Another path is to focus on the pre-modern aspects of it. This could be done in a Western manner by choosing to be a Puritan or a Thomist, and pretending that modernity never happened. Intellectually you can live here, and be Orthodox, by reading nothing after 1400-1500 A.D, but there will be some conflict with the actual reality of living in modernity/postmodernity. I would suggest that it’s a form of nostalgia, such that one could choose for oneself, but hard to live out within a community. I can say, “I’m going to be a Puritan,” but I can’t say, “Let’s all live in a Puritan society.” I could say it, but no one would want to join me.

    So, by the process of elimination, methodologically we’re left with a postmodern understanding of Orthodoxy. The Enlightenment happened, evolution is true, but there are limits to Reason and the modernistic epistemologial approach.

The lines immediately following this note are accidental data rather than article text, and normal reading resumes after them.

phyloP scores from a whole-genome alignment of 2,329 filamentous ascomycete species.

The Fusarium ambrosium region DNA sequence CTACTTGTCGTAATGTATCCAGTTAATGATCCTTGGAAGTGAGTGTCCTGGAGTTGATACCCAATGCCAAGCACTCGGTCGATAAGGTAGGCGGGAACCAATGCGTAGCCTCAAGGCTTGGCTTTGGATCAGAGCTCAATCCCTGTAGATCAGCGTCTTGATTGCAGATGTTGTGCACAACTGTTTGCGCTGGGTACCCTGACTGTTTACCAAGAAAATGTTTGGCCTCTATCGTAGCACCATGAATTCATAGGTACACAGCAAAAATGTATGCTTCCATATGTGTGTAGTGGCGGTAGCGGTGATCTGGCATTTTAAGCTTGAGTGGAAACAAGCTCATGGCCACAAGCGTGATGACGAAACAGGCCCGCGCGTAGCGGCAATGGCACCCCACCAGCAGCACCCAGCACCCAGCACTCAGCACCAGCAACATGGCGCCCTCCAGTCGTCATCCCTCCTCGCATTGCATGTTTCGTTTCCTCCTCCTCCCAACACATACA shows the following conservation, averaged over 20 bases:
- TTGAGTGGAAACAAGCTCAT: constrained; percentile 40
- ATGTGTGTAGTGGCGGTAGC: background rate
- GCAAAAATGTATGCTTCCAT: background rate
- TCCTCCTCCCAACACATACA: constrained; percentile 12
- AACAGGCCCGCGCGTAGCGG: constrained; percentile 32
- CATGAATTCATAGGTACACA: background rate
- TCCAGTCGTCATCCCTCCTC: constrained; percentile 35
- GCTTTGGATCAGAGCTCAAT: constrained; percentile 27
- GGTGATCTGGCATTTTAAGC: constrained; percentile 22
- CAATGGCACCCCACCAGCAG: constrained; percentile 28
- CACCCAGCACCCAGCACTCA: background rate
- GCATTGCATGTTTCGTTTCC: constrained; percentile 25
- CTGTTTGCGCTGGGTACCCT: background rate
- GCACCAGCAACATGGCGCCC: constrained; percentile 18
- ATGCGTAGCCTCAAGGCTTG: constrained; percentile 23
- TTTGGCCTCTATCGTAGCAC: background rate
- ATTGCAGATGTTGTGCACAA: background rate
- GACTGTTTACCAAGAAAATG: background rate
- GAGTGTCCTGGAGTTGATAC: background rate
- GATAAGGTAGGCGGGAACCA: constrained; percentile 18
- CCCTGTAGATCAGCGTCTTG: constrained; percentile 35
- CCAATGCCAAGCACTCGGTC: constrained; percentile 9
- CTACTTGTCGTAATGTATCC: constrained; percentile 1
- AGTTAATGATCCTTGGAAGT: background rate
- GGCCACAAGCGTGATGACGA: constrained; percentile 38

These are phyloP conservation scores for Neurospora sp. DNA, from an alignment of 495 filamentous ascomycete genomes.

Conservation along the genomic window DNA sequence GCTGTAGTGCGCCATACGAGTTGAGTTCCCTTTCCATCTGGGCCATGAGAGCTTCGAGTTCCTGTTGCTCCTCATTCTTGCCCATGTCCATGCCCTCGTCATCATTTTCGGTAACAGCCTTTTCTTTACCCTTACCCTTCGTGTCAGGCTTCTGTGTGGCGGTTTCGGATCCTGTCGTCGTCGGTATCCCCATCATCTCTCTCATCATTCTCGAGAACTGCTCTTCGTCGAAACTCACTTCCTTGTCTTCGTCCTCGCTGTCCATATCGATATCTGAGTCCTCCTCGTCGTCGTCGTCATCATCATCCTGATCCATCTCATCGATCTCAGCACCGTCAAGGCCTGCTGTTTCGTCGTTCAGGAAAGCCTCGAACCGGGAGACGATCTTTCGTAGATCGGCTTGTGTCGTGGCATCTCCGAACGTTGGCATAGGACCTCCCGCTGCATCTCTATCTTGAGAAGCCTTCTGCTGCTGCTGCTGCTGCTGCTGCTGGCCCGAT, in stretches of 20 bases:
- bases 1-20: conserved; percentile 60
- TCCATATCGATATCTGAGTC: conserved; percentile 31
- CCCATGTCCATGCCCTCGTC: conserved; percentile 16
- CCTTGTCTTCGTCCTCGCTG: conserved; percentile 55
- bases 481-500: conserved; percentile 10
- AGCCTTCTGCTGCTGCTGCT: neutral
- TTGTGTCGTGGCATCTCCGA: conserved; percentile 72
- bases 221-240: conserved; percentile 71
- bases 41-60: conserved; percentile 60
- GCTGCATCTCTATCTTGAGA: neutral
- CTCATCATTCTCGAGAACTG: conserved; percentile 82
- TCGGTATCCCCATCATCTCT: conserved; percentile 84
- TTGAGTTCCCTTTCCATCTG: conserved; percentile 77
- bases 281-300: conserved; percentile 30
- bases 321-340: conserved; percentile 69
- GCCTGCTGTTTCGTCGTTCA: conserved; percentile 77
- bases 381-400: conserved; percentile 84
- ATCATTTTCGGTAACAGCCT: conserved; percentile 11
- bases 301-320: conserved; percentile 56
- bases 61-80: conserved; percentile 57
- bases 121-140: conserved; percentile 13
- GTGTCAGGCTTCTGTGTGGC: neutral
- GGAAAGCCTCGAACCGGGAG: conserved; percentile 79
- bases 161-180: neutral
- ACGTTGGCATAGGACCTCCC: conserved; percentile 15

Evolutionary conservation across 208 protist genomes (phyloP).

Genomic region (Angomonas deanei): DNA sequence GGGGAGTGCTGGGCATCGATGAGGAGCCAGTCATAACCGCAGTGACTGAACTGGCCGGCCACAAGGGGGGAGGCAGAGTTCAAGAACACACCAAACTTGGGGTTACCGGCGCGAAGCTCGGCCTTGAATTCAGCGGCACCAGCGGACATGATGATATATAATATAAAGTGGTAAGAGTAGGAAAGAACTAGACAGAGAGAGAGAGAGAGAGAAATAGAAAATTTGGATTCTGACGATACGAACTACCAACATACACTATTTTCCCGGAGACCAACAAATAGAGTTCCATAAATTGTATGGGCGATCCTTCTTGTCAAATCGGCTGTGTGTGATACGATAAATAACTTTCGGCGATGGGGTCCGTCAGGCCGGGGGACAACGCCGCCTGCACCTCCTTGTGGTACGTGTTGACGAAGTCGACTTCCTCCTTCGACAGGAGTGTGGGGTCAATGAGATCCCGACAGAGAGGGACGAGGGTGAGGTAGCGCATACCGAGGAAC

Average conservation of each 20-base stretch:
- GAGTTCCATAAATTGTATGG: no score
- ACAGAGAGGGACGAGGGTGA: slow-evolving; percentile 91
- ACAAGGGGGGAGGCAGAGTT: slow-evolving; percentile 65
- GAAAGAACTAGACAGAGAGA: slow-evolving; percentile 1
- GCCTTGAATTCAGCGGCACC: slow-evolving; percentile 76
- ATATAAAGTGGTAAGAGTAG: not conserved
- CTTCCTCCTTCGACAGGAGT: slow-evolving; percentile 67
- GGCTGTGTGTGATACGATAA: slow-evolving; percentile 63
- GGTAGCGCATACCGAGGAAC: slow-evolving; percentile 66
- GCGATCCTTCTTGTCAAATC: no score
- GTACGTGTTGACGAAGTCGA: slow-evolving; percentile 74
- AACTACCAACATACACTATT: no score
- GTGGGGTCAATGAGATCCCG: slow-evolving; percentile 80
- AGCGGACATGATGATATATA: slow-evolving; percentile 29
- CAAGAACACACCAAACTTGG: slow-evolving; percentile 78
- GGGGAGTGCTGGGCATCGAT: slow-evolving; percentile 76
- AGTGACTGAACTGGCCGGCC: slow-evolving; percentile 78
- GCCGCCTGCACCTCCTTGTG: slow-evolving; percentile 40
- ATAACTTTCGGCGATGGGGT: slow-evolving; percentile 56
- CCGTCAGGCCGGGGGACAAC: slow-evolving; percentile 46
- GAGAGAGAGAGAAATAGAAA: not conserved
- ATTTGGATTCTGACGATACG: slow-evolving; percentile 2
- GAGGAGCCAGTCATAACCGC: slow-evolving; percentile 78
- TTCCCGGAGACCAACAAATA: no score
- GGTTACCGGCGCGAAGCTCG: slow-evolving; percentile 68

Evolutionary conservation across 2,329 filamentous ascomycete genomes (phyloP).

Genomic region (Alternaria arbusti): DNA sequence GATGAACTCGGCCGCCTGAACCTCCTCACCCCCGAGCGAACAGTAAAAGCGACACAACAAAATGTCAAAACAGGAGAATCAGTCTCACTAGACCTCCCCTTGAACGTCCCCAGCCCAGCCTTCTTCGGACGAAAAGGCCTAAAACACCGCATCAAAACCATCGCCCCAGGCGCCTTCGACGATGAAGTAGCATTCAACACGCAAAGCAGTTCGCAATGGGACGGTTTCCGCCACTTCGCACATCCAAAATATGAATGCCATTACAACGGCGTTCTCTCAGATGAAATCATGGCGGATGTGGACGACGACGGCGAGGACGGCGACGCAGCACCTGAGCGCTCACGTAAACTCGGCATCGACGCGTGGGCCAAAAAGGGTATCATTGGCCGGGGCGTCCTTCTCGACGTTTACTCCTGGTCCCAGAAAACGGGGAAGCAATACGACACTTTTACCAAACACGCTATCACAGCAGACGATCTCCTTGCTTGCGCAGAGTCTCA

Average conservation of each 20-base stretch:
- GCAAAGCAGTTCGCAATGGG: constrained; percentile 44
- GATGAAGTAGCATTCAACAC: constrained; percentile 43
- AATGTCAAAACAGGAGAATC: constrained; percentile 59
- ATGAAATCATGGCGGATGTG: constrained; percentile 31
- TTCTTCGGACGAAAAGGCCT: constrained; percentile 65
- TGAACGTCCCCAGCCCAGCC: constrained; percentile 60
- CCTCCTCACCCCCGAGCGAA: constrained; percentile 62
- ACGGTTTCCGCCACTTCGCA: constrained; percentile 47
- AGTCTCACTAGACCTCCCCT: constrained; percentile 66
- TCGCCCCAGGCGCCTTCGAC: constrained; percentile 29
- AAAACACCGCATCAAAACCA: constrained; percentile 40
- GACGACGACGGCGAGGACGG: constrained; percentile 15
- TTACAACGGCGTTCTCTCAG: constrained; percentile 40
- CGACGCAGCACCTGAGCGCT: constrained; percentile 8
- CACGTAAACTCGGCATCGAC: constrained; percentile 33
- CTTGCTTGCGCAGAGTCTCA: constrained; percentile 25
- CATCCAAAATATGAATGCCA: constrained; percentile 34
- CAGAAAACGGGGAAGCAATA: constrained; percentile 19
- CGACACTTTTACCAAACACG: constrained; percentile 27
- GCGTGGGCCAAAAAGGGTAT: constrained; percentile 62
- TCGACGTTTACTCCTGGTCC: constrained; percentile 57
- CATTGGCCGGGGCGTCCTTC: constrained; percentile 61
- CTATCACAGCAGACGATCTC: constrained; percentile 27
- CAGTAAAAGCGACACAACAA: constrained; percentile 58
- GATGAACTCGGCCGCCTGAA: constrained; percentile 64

32. John Sennett says:

    Not to know what has been transacted in former times is to be always a child. If no use is made of the labors of past ages, the world must remain always in the infancy of knowledge. Marcus Tullius Cicero

  33. Dana Ames says:

    drewster,

    Not long ago I read “The Mystery of Christ” with my book group (all “low-church” Protestants – it was interesting!). I found it somewhat difficult, but not because of the vocabulary or Fr John’s writing style. On those levels, it’s quite clear and engaging, and it’s not a very long book.

    The thing that was difficult was adjusting my thinking and point of view with regard to looking at the Old Testament and interpreting it, from an Enlightenment/very linear/”systematic” paradigm that has 2000 years of Christian thought behind it, to simply standing at the empty tomb and contemplating that and the Cross, and trying to see the meaning of the OT through *those* lenses, as those 1st century disciples had to. It was a tough thought experiment, but it did help me significantly. I need to read it again.

    Don’t be afraid of tackling it – some books have good value when first read, and even better value after they (and we) “age” a little bit.

    Dana

  34. dinoship says:

    Drewster2000,
    I just read your comment. I would certainly not class myself as anything other than a “cut and paster” (extremely experienced only in sin) and not a ‘theologian’ in any capacity.
    your kind heart sees kindly indeed!

  35. Michael Bauman says:

    SteveL